August 20, 2014 (KHARTOUM) – Bloody battles between the Rizeigat and Maalia tribes broke out in East Darfur on Wednesday leaving 137 people either dead or wounded from both sides in what was described as the worst violence since the fighting started last week.
- Maalia and Rezeigat delegations arrive at Al-Tawisha in North Darfur before the signing of a cessation of hostilities deal on 22 August 2013 (Photo: Hamid Abdulsalam/UNAMID)
This development followed unsuccessful attempts by the local government to take control of the situation by deploying military units to separate the two tribes.
There were even clashes between government troops and Maalia on Monday after the latter accused these units of belonging to the Rizeigat which led to the death of four soldiers and five Maalia tribesmen prompting government forces to withdraw.
The Rizeigat attacked the area of Um-Rakoba inhabited by Maalia for the second time, after a raid a few days ago that left 113 people dead or injured from both sides.
Eyewitnesses at Adeela locality that is considered pro-Maalia told Sudan Tribune that the hospital received more than 27 dead and 26 wounded from Maalia, while other eyewitnesses reported from Abu-Gabra locality that is inhabited mainly by Rizeigat that the hospital received 36 deaths and at least 48 wounded.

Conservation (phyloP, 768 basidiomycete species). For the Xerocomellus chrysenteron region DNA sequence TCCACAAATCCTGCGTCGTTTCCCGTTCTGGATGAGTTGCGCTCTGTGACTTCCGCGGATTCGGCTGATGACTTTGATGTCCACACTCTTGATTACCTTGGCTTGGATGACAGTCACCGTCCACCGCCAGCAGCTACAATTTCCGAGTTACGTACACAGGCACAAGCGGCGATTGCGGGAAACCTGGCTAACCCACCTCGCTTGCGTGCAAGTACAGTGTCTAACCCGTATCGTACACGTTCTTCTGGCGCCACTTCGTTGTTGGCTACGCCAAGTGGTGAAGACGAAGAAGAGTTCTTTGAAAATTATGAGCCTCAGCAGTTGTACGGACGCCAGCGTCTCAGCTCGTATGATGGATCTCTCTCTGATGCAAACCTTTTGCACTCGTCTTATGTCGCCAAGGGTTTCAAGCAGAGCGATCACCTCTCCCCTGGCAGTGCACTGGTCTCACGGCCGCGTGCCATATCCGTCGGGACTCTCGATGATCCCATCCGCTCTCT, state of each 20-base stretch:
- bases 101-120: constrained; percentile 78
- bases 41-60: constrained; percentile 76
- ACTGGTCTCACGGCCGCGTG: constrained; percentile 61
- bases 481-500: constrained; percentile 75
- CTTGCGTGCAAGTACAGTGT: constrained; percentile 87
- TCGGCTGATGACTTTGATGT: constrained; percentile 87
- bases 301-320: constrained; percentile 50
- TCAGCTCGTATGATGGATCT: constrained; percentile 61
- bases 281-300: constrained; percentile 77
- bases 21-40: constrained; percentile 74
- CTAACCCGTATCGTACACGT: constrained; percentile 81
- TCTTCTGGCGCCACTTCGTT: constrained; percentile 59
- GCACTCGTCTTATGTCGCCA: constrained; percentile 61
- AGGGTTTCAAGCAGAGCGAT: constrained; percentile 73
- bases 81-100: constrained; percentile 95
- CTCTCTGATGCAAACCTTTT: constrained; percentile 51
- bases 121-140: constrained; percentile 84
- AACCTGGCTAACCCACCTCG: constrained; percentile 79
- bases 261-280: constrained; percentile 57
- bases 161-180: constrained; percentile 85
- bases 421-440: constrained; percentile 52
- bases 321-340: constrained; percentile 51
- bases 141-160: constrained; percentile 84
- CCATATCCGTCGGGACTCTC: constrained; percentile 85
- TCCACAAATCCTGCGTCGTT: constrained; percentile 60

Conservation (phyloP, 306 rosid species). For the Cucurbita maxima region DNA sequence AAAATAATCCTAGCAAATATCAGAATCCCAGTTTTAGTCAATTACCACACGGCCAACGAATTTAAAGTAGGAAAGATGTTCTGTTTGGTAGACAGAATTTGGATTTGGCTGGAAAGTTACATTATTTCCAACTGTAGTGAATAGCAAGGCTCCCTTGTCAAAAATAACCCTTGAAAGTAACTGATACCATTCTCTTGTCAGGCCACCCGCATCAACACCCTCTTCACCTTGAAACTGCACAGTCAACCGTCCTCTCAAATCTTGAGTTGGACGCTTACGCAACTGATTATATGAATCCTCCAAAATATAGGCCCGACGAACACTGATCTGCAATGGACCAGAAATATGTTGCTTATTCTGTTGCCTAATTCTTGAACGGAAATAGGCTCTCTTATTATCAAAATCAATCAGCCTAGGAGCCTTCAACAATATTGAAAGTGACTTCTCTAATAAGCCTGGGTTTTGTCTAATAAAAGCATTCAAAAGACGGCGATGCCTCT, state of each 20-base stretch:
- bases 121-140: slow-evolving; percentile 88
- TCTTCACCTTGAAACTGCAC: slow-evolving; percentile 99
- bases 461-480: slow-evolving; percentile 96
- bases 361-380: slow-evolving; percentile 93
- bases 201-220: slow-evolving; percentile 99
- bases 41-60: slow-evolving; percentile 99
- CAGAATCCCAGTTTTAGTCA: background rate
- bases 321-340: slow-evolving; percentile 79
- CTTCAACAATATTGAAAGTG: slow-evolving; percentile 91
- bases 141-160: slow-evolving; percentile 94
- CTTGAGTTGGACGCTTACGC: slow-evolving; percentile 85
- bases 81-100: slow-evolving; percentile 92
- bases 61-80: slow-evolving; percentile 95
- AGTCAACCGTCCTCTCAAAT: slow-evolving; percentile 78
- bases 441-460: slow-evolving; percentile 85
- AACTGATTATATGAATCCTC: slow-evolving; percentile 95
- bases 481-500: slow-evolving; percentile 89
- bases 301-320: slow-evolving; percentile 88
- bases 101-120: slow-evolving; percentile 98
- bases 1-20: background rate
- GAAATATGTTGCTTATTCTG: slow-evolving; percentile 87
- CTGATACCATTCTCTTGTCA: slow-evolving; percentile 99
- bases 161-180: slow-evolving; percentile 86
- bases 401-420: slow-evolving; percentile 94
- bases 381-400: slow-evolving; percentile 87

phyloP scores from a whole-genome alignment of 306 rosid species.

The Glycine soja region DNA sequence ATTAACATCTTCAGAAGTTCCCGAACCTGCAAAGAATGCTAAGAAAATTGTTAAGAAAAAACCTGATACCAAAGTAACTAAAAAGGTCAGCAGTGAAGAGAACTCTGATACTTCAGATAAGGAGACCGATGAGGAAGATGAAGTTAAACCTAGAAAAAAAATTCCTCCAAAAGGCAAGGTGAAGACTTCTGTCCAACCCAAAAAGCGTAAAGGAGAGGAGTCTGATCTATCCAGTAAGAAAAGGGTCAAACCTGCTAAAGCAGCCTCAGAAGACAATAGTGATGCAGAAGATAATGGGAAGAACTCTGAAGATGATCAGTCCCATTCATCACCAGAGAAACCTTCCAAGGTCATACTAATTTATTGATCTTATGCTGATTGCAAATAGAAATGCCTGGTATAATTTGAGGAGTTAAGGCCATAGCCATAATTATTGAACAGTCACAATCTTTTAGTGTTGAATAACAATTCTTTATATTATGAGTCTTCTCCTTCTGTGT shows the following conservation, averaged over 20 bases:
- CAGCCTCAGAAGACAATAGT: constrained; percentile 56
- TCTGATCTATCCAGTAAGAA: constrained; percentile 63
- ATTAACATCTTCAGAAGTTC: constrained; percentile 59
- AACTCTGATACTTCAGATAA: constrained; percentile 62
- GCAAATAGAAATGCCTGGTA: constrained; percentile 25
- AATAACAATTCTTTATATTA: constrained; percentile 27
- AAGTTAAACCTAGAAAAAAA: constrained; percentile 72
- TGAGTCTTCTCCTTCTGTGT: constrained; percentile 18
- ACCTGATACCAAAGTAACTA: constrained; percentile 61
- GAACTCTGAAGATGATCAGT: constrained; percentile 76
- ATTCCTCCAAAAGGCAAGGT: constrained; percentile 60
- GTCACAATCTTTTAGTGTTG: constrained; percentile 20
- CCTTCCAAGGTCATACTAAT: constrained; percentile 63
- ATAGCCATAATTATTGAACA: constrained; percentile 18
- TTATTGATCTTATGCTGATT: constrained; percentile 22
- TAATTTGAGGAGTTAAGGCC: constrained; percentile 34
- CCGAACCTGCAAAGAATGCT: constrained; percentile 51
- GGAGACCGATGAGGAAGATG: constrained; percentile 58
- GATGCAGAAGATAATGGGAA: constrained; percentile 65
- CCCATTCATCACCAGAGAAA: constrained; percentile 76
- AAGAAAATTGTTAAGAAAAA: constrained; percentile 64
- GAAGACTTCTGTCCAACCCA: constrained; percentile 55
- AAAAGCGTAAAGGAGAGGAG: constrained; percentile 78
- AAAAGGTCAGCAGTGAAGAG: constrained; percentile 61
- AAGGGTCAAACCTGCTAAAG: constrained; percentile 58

Multiple other sources asserted that casualties will likely rise significantly.
The genesis of the conflict between the two tribes from last week was a dispute over ownership of a land. It is worth noting that the battles intensified in recent years after petroleum discovery in Maalia areas.
The Maalia accused Rizeigat of using government military vehicles in the fighting, and an eyewitness told Sudan Tribune that three four-wheel drive vehicles carrying military licence plates were destroyed.
It was not possible to obtain a comment from any state official.
Last Sunday, mainly Maalia students demonstrated in Khartoum in front of the parliament to protest what they called repeated Rezeigat attacks.
The protesters waved banners calling on the government to withdraw arms and heavy equipments from the Rizeigat.
MP Hadi Mohammed Ali, chairman of the parliamentary work committee promised to summon the interior minister to probe on the events.
One of the protesters warned of the consequences of having the Rizeigat use their sons working in the security services and police in the fight against Maalia because they could reciprocate.
The reconciliation conference, which was held between the two tribes in the capital of the West Kordofan state last month has failed prompting the presidency to summon East Darfur governor and deputy tribal chiefs to seek a truce.
The state is witnessing a constitutional vacuum for more than a year after the failure of the governor to form his government because of tribal conflicts.